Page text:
When You Can't Afford The Insulin That You Need To Survive | How To Use The Cheap

When You Can't Afford The Insulin That You Need To Survive | How To Use The Cheap "old-school" Insulin

Note: BootCamp for Betics is not a medical center. Anything you read on this site should not be considered medical advice, and is for educational purposes only. Always consult with a physician or a diabetes nurse educator before starting or changing insulin doses. Did you know that all type 1 diabetics and some type 2 diabetics need injectable insulin in order to live? Put another way, if a diabetic needs insulin in order to live, and the diabetic does not get insulin, the diabetic will die. Diabetic death from Diabetic Ketoacidosis is a grisly process, during which acid starts running through your bloodstream, searing your vessels and organs while your body shrivels up in dehydration as it tries to push the acid out of your body through your urine and lungs, and, left untreated, the condition shuts down your organs one by one until you are dead. If you're lucky, your brain will be the first thing to swell itself into a coma and you'll be unconscious for the remainder of the organ failures. In some cases, this grisly diabetic death can take a few days or weeks to complete its process. Or, if you're one of the luckier less-resistant insulin-dependent type 2 diabetics, you may actually get away with staying alive for quite a few years and suffer only some heart disease, stroke, kidney damage/failure, neuropathy, limb amputations and blindness. (my intent in describing how lack of insulin leads to death is not to cause fear in people with diabetes or their loved ones; rather, my intent is to make clear the reality that injectable insulin is absolutely vital to diabetics who depend on injectable insulin to live) While I'd love to go off on a political rant about how insulin should be a basic human right for all insulin-dependent diabetics (and why the hell isn't it?), that' Continue reading >>

Levemir Vs. Lantus: Similarities And Differences

Levemir Vs. Lantus: Similarities And Differences

Levemir and Lantus are both long-acting injectable insulins that can be used for long-term management of diabetes. Insulin is a hormone that is naturally produced in the body by the pancreas. It helps convert the glucose (sugar) in your bloodstream into energy. This energy is then distributed to cells throughout your body. With diabetes, your pancreas produces little or no insulin or your body is unable to use the insulin correctly. Without insulin, your body can’t use the sugars in your blood and can become starved for energy. The excess sugar in your blood can also damage different parts of your body, including your blood vessels and kidneys. Everyone with type 1 diabetes and many people with type 2 diabetes must use insulin to maintain healthy blood sugar levels. Levemir is a solution of insulin detemir, and Lantus is a solution of insulin glargine. Both are basal insulin formulas. That means that they work slowly to lower your blood sugar levels. They’re both absorbed into your body over a 24-hour period. They keep blood sugar levels lowered for longer than short-acting insulins do. Although the formulations are slightly different, Levemir and Lantus are very similar drugs. There are only a few differences between them. Children and adults can use both Levemir and Lantus. Specifically, Levemir can be used by people who are 2 years or older. Lantus can be used by people who are 6 years or older. Levemir or Lantus can help with daily management of diabetes. However, you may still need to use short-acting insulin to treat spikes in your blood sugar levels and diabetic ketoacidosis (a dangerous buildup of acids in your blood). Learn more: All about diabetic ketoacidosis » Administration Both Levemir and Lantus are given through injection in the same way. You can gi Continue reading >>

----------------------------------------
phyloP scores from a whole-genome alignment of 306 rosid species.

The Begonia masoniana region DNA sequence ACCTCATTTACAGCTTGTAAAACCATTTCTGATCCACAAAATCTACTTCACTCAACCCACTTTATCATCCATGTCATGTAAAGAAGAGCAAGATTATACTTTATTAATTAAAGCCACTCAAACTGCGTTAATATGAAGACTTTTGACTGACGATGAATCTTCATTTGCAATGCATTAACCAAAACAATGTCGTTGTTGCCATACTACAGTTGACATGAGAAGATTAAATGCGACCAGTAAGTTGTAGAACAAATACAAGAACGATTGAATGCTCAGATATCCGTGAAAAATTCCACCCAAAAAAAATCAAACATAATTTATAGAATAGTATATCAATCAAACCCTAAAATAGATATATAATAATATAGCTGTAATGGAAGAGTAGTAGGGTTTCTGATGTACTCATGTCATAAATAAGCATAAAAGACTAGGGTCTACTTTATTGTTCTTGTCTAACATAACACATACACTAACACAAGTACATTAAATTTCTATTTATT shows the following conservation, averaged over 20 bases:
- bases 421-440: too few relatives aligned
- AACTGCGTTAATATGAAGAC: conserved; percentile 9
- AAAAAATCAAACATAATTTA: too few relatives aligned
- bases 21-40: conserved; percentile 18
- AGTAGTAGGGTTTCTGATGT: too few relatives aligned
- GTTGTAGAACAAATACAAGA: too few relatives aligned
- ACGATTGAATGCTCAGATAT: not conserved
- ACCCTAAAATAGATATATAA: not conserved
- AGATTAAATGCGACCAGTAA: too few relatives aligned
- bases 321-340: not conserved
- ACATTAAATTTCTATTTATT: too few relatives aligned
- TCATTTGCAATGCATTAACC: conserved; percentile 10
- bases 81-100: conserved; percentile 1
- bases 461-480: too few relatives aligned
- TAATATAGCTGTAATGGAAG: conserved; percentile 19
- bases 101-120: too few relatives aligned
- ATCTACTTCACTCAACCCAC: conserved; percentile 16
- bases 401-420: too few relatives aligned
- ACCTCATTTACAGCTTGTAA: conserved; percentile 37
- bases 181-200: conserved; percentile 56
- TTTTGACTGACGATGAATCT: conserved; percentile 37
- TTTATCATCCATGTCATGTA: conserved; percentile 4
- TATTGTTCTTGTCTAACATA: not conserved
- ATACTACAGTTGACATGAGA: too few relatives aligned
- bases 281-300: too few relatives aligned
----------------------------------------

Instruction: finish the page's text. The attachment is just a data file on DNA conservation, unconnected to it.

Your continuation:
Diabetes Discussion Boards - Joslin Diabetes Center

Diabetes Discussion Boards - Joslin Diabetes Center

Most people take levemir once a day like Lantus. There are some that find it beneficial to split the dose, but that does not mean it is the way for everyone. I think one needs to try it first and see how it works for them and then discuss splitting the dose with their doctor. We are not professionals and we are not here to give people medial advice. We are here to give opinions and provide support to each other. That said, I take Levemir once a day at bedtime and have absolutely no problem with it. As Ron said it is more predictable in activity and there are less lows. When I first started on it last January ('09) I was taking 68 units a day. However, since losing 72 pounds I am now down to 40 units and continuing to reduce the amount as I lose weight. Jen, I suspect you are a type 2? If so, type 2's tend to be more tolerant of variations in insulin activity, in that your pancreas can still control BG to some degree. However, type 1 diabetics are far less tolerant of an activity mismatch with carb digestion. I suspect not too many will get satisfactory control with 1 shot of Levemir per day for a basal. The other thing to remember is that Levemir is quite dose sensitive. The more you take, the longer it lasts. A small dose peaks early, while a large dose peaks later and is more sustained. Typically type 1's use far less insulin than a type 2, so the activity curve will be shorter and more peak like. In response to your post, I don't know what Type I am, I suspect II but I became diabetic following an acute attack of pancreatitis (which has since been diagnosed as chronic). Since pancreatitis causes damage to the pancreas It can kill the cells that secrete insulin. I'm finding however, that as I lose weight I am using the insulin I take more efficiently. Dave: Have you Continue reading >>